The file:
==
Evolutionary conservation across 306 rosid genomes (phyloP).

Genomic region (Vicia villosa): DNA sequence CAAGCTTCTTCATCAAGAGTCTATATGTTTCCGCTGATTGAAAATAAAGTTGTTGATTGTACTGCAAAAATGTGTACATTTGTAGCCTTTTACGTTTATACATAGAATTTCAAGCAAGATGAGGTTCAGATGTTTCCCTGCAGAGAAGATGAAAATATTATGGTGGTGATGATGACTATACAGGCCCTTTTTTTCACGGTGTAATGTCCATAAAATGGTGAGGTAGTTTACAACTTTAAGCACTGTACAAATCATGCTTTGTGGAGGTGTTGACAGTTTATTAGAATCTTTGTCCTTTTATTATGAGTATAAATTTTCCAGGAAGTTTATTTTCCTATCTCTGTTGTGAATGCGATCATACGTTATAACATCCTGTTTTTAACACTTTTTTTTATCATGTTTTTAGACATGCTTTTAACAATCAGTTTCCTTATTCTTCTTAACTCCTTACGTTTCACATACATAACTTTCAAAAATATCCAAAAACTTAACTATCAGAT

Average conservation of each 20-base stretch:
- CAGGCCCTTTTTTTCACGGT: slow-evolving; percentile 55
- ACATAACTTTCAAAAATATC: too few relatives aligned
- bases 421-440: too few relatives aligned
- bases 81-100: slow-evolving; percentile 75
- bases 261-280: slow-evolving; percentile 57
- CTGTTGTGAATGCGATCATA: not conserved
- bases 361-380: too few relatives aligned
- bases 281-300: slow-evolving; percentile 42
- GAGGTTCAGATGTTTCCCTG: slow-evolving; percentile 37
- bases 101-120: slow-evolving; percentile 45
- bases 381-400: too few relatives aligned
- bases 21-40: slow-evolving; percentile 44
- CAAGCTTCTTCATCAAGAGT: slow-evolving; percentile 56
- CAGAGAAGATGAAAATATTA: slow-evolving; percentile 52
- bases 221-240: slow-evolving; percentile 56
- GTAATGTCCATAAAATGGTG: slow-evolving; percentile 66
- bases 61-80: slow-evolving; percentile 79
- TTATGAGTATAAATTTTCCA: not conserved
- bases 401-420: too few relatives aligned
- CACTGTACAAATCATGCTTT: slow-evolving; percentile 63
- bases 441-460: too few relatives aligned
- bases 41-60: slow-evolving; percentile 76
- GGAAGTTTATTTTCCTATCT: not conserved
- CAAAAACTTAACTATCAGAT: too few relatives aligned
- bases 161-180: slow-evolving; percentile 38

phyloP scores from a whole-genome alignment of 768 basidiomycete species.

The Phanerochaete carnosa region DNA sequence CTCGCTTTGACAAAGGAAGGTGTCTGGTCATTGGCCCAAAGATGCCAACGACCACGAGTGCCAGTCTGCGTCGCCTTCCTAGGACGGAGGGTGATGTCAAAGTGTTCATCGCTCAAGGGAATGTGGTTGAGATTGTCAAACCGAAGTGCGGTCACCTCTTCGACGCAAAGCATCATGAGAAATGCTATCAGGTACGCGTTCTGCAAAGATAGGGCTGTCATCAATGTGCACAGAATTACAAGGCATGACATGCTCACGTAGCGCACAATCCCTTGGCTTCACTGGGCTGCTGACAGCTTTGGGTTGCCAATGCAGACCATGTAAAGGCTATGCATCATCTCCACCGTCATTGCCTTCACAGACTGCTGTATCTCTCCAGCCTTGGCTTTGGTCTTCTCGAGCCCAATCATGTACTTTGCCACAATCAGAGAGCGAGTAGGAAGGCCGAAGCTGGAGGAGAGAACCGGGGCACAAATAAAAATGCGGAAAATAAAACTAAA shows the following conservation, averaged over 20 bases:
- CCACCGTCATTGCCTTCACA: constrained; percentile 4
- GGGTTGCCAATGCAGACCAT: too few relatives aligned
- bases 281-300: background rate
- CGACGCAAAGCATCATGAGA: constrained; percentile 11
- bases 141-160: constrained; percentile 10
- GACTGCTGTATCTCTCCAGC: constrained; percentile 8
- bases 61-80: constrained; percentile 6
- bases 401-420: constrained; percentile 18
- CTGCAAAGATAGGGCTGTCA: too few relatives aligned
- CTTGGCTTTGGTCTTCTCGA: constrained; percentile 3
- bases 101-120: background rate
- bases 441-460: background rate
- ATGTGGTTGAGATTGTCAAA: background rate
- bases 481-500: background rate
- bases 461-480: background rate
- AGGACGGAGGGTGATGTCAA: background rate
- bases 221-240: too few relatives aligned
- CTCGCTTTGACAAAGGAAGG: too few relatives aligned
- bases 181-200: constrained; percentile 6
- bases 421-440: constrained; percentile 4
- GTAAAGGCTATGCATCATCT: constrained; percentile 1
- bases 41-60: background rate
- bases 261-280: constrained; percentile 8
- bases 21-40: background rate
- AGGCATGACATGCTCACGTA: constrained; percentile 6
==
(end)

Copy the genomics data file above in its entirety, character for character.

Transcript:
Evolutionary conservation across 306 rosid genomes (phyloP).

Genomic region (Vicia villosa): DNA sequence CAAGCTTCTTCATCAAGAGTCTATATGTTTCCGCTGATTGAAAATAAAGTTGTTGATTGTACTGCAAAAATGTGTACATTTGTAGCCTTTTACGTTTATACATAGAATTTCAAGCAAGATGAGGTTCAGATGTTTCCCTGCAGAGAAGATGAAAATATTATGGTGGTGATGATGACTATACAGGCCCTTTTTTTCACGGTGTAATGTCCATAAAATGGTGAGGTAGTTTACAACTTTAAGCACTGTACAAATCATGCTTTGTGGAGGTGTTGACAGTTTATTAGAATCTTTGTCCTTTTATTATGAGTATAAATTTTCCAGGAAGTTTATTTTCCTATCTCTGTTGTGAATGCGATCATACGTTATAACATCCTGTTTTTAACACTTTTTTTTATCATGTTTTTAGACATGCTTTTAACAATCAGTTTCCTTATTCTTCTTAACTCCTTACGTTTCACATACATAACTTTCAAAAATATCCAAAAACTTAACTATCAGAT

Average conservation of each 20-base stretch:
- CAGGCCCTTTTTTTCACGGT: slow-evolving; percentile 55
- ACATAACTTTCAAAAATATC: too few relatives aligned
- bases 421-440: too few relatives aligned
- bases 81-100: slow-evolving; percentile 75
- bases 261-280: slow-evolving; percentile 57
- CTGTTGTGAATGCGATCATA: not conserved
- bases 361-380: too few relatives aligned
- bases 281-300: slow-evolving; percentile 42
- GAGGTTCAGATGTTTCCCTG: slow-evolving; percentile 37
- bases 101-120: slow-evolving; percentile 45
- bases 381-400: too few relatives aligned
- bases 21-40: slow-evolving; percentile 44
- CAAGCTTCTTCATCAAGAGT: slow-evolving; percentile 56
- CAGAGAAGATGAAAATATTA: slow-evolving; percentile 52
- bases 221-240: slow-evolving; percentile 56
- GTAATGTCCATAAAATGGTG: slow-evolving; percentile 66
- bases 61-80: slow-evolving; percentile 79
- TTATGAGTATAAATTTTCCA: not conserved
- bases 401-420: too few relatives aligned
- CACTGTACAAATCATGCTTT: slow-evolving; percentile 63
- bases 441-460: too few relatives aligned
- bases 41-60: slow-evolving; percentile 76
- GGAAGTTTATTTTCCTATCT: not conserved
- CAAAAACTTAACTATCAGAT: too few relatives aligned
- bases 161-180: slow-evolving; percentile 38

phyloP scores from a whole-genome alignment of 768 basidiomycete species.

The Phanerochaete carnosa region DNA sequence CTCGCTTTGACAAAGGAAGGTGTCTGGTCATTGGCCCAAAGATGCCAACGACCACGAGTGCCAGTCTGCGTCGCCTTCCTAGGACGGAGGGTGATGTCAAAGTGTTCATCGCTCAAGGGAATGTGGTTGAGATTGTCAAACCGAAGTGCGGTCACCTCTTCGACGCAAAGCATCATGAGAAATGCTATCAGGTACGCGTTCTGCAAAGATAGGGCTGTCATCAATGTGCACAGAATTACAAGGCATGACATGCTCACGTAGCGCACAATCCCTTGGCTTCACTGGGCTGCTGACAGCTTTGGGTTGCCAATGCAGACCATGTAAAGGCTATGCATCATCTCCACCGTCATTGCCTTCACAGACTGCTGTATCTCTCCAGCCTTGGCTTTGGTCTTCTCGAGCCCAATCATGTACTTTGCCACAATCAGAGAGCGAGTAGGAAGGCCGAAGCTGGAGGAGAGAACCGGGGCACAAATAAAAATGCGGAAAATAAAACTAAA shows the following conservation, averaged over 20 bases:
- CCACCGTCATTGCCTTCACA: constrained; percentile 4
- GGGTTGCCAATGCAGACCAT: too few relatives aligned
- bases 281-300: background rate
- CGACGCAAAGCATCATGAGA: constrained; percentile 11
- bases 141-160: constrained; percentile 10
- GACTGCTGTATCTCTCCAGC: constrained; percentile 8
- bases 61-80: constrained; percentile 6
- bases 401-420: constrained; percentile 18
- CTGCAAAGATAGGGCTGTCA: too few relatives aligned
- CTTGGCTTTGGTCTTCTCGA: constrained; percentile 3
- bases 101-120: background rate
- bases 441-460: background rate
- ATGTGGTTGAGATTGTCAAA: background rate
- bases 481-500: background rate
- bases 461-480: background rate
- AGGACGGAGGGTGATGTCAA: background rate
- bases 221-240: too few relatives aligned
- CTCGCTTTGACAAAGGAAGG: too few relatives aligned
- bases 181-200: constrained; percentile 6
- bases 421-440: constrained; percentile 4
- GTAAAGGCTATGCATCATCT: constrained; percentile 1
- bases 41-60: background rate
- bases 261-280: constrained; percentile 8
- bases 21-40: background rate
- AGGCATGACATGCTCACGTA: constrained; percentile 6